John Constantine: Hellblazer #279 (July 2011) continues the 'Phantom Pains' storyline. As his possessed thumb drives him on, Constantine closes in on Leo, Darren and his original digit - and makes a terrible deal in the process. Meanwhile, Gemma and Tamsin continue their plot to destroy his life.
Our newly married urban mage doesn't know it, but his niece, Gemma, blames him for a brutal assault. Now she's planning a suitably demonic revenge – and she's dangerously out of her depth. Meanwhile, Constantine's got himself a new thumb – but any pleasure this might bring him is cut short when his young wife reveals a terrible secret. Well, what did he expect? That married life would be one long honeymoon?
The issue begins in a dream, as Epiphany slowly realises the connection between Lady Lazarus, her fear of John's thumb-stump and the cancerous vision she had. Before she can fully piece together the clues, however, she's woken by a phone call from John. He tells her that he might be a while; she mentions that Gemma has been acting weirdly but John is too busy thinking about what he has to deal with next: one Terry Greaves. Chas drives John to Greaves's place, where he intends to confront him about Tom Gott's death. As they move through London, a mysterious, demonic creature floats through the night sky...
In her back yard, Gemma prepares to burn John's trenchcoat - having already acquired the hair and skin she needs to summon the demon - when she decides to sell it on the internet instead, thinking that it will be even more infuriating to John to know that some stranger is walking around with his beloved coat on his back. At that moment she gets a call from Tamsin, who tells her it's time to put their plan into action.
Terry's in the middle of a mud-bath threesome with a couple of prostitutes when John steps out of the shadows. John asks him what the deal was with Tom Gott and Terry says that he was paid to scare the man to death by Leo, with Darren acting as a middle-man. He also tells John that he's having trouble with the Mafia, whom he screwed over to get his hands on a Persian relic smuggled out of Iraq during the first Gulf War. He says that he needs John's help, but the next time he turns around John has vanished.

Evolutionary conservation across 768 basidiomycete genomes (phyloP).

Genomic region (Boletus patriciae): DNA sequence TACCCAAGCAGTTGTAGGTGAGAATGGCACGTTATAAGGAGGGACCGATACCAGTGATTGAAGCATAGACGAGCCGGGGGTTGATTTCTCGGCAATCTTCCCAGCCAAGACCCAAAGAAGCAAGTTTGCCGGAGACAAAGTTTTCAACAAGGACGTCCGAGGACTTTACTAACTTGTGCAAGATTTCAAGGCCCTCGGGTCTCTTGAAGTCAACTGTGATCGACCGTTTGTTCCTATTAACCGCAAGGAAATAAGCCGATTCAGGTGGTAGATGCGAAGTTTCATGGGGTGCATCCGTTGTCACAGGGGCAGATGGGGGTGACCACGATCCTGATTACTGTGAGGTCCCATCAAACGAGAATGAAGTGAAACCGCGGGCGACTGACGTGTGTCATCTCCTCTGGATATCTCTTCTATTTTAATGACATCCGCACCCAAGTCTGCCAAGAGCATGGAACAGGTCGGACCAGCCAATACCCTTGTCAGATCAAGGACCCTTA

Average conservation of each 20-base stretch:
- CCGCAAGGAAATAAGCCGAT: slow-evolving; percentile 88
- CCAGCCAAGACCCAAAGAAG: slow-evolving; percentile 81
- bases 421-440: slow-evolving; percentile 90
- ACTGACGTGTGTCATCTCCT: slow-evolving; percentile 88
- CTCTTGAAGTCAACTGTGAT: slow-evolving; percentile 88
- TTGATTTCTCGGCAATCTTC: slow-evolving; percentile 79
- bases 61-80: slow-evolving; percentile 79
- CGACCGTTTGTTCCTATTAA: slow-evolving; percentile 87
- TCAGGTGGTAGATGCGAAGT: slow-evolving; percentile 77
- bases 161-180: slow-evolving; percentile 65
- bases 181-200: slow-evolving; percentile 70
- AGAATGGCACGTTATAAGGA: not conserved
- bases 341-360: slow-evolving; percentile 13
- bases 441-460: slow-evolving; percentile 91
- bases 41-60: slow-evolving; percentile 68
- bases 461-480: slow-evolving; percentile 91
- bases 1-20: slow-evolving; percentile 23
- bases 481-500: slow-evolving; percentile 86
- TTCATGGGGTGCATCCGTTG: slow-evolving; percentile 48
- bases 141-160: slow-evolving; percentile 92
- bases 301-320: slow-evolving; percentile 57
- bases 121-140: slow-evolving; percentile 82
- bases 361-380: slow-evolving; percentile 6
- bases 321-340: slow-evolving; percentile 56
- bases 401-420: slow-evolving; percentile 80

In a factory in Stepney, Gemma and the coven are finishing their summoning rite. The coven leave as the demon manifests herself in a body of flame and fury. Tamsin and her friends leave, telling Gemma that all she has to do is lure John into the factory so that the demon can attack him. Gemma wishes she were still a young girl who loved her uncle, but accepts that those days are gone.
John breaks into Leo's place and finds him and the artist celebrating Tom's death with champagne. With his thumb going crazy, John asks what Tom found out - and gets a punch in the face from Darren for his trouble. Just then, however, the cavalry arrives in the form of Terry Greaves and a great big gun. Terry pistol-whips Darren and tells John that if he agrees to help out with the Mafia problem Terry will walk John out of there safely - otherwise, he'll leave him at the dubious mercies of Darren.
Held at gunpoint, Darren gives up the truth: 10 years ago an unheard-of artist died in London, leaving behind a tonne of edgy, groundbreaking pieces of art. Darren took them all for himself, passed them off as his own work and had been living off that reputation for years. But John's distracted from this tale when he sees his own true thumb glued to the top of an installation in the middle of the room.
Back in the empty warehouse that he used last issue, John gets Epiphany to cut off Tom's thumb so that he can re-attach his own, musing that it was an odd run of synchronicity that led him back to his missing digit. They return to their flat, where John recaps the weird events they've been though and confirms that Lady Lazarus will be back some day. Just then, a telephone rings: Gemma is on the line. As the demon howls through the factory walls behind her, she begs John to come save her.
Continued in Hellblazer issue 280.
- The title is a reference to a 'dead-man's hand'; this is a two-pair poker hand, usually regarded as consisting of two aces, two eights and a queen, all from either spades or clubs. This hand gained its name and notoriety for supposedly being the one held by famed gunman Wild Bill Hickock at the moment he was shot in the back of the head while playing poker.